I don't know about you, but I'm looking forward to Ken Stabler's induction into the NFL Hall of Fame on August 6 with mixed emotions.
Yes, I'm happy that he's finally getting recognized. But what took them so long? Why did they wait until after he died, when they knew how much it meant to him?
This isn't the first time the HOF has been a day late and a dollar short. They did the same thing to Les Richter, the great Cal and L.A. Rams linebacker, electing him six months after he died. And there are plenty of other deserving old timers waiting in line, including Jerry Kramer, Jim Marshall and the Mad Duck himself, Alex Karras.
But they're likely to wait a lot longer, as great younger players like Kurt Warner, Ray Lewis and Peyton Manning become eligible and elbow them aside. Kramer, the key player in the Green Bay power sweep, the most famous football play of all time, wasn't even nominated this year.
As more and more younger players retire and more and more Hall of Fame voters are too young to remember the old guys, many old timers will be lucky to get in at all, let alone in their own lifetime.
But don't let my grumpiness spoil the celebration. All hail The Snake, who was Joe Montana before Joe Montana. No amount of bureaucratic disrespect can diminish his glory or the pleasure he gave us.
It really was a golden age back in the 70s, with the Raiders, Warriors and A's all winning championships - the A's three years in a row. But the team that had the strongest hold on our hearts was the Raiders.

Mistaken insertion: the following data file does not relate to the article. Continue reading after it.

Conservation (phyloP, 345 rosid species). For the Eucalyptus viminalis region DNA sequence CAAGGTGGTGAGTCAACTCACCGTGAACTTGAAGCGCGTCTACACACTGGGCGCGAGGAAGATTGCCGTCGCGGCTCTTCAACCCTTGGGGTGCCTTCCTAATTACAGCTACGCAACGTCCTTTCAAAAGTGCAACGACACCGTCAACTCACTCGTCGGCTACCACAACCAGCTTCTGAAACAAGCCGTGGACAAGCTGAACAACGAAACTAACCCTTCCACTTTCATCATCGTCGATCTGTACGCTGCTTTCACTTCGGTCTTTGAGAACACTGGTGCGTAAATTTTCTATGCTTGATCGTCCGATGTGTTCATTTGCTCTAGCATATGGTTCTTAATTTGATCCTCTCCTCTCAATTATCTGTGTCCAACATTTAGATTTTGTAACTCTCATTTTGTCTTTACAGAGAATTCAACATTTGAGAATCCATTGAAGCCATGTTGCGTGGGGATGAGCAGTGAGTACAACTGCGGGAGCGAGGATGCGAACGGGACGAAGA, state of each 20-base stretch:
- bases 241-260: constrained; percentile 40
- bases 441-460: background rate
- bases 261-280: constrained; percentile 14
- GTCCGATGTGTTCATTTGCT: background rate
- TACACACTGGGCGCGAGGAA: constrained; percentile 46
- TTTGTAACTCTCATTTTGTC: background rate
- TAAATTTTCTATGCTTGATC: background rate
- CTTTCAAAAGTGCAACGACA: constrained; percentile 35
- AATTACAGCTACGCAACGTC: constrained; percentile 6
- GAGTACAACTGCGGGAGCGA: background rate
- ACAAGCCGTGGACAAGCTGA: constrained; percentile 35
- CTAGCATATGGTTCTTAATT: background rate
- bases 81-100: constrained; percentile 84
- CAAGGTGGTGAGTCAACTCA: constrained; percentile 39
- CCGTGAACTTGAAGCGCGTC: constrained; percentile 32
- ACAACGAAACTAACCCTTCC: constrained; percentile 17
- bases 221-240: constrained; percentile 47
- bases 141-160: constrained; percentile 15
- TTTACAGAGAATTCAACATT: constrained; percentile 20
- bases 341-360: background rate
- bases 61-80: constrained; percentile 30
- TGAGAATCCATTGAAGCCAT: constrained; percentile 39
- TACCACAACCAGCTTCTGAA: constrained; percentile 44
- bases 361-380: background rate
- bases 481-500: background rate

How much fun it was to attend a game at the Coliseum! Each section was a tiny community of its own, with many fans turning down the team's offer to move them to better seats as a reward for being longtime season ticket holders because they didn't want to move away from their friends in the section, who they had come to think of as family.
Each section seemed to have its own matriarch, usually called Mom, who adored the Raiders – especially Stabler and Marv Hubbard, who, sadly, also passed away last year – and despised the Broncos and Chiefs.
And Heaven help anyone who cussed in front of kids; the whole section would come down on him. The atmosphere was downright wholesome, in its own rowdy way.
And they were loyal, even when the team betrayed them by moving to Los Angeles. The most loyal of all was a group called the Bay Area Dirtballs, who flew down to L.A. for all the home games.
But within a year after the team returned to Oakland in 1995 most of the Dirtballs had given up their season tickets, preferring to watch games at sports bars like Ricky's, instead.
Why? Two words: Black Hole. They didn't like the new breed of fans the team brought back with it from L.A. They felt their team had been hijacked by a bunch of wild-eyed crazies they had nothing in common with, and it didn't feel like their team anymore.
So as a longtime Raiders fan, I know how a lot of Republicans are feeling these days.